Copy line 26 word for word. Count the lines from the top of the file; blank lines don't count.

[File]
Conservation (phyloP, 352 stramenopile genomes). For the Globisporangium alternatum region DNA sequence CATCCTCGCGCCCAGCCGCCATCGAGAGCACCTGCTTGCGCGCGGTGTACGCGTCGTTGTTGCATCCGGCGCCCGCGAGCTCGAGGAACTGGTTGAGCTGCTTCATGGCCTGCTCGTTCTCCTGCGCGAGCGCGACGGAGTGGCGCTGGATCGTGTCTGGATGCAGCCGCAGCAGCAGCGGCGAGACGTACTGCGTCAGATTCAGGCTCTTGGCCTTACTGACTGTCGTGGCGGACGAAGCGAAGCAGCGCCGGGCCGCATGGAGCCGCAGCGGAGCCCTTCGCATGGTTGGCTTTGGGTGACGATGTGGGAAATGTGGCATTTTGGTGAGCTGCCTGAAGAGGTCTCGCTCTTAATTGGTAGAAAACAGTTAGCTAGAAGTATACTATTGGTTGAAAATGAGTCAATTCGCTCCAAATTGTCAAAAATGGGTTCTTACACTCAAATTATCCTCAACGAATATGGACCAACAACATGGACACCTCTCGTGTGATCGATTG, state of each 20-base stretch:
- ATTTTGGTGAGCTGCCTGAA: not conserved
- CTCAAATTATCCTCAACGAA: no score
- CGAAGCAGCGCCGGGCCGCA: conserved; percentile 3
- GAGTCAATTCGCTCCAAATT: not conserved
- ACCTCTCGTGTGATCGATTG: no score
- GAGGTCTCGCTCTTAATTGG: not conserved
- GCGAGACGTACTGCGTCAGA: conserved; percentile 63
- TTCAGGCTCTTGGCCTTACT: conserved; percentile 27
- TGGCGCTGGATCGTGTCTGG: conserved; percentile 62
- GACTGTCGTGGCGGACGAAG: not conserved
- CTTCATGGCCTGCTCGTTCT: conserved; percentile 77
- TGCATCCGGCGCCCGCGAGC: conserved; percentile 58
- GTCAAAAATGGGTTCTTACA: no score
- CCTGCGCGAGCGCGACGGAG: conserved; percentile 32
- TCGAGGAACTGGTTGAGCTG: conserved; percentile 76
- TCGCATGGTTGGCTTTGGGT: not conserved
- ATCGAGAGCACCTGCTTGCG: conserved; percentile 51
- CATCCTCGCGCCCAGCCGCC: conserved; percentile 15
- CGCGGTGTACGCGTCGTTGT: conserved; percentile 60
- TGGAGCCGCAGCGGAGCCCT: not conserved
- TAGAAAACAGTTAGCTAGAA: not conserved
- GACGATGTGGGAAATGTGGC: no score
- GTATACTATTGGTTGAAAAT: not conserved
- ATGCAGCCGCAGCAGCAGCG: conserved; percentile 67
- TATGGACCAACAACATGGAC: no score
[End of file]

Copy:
- TATGGACCAACAACATGGAC: no score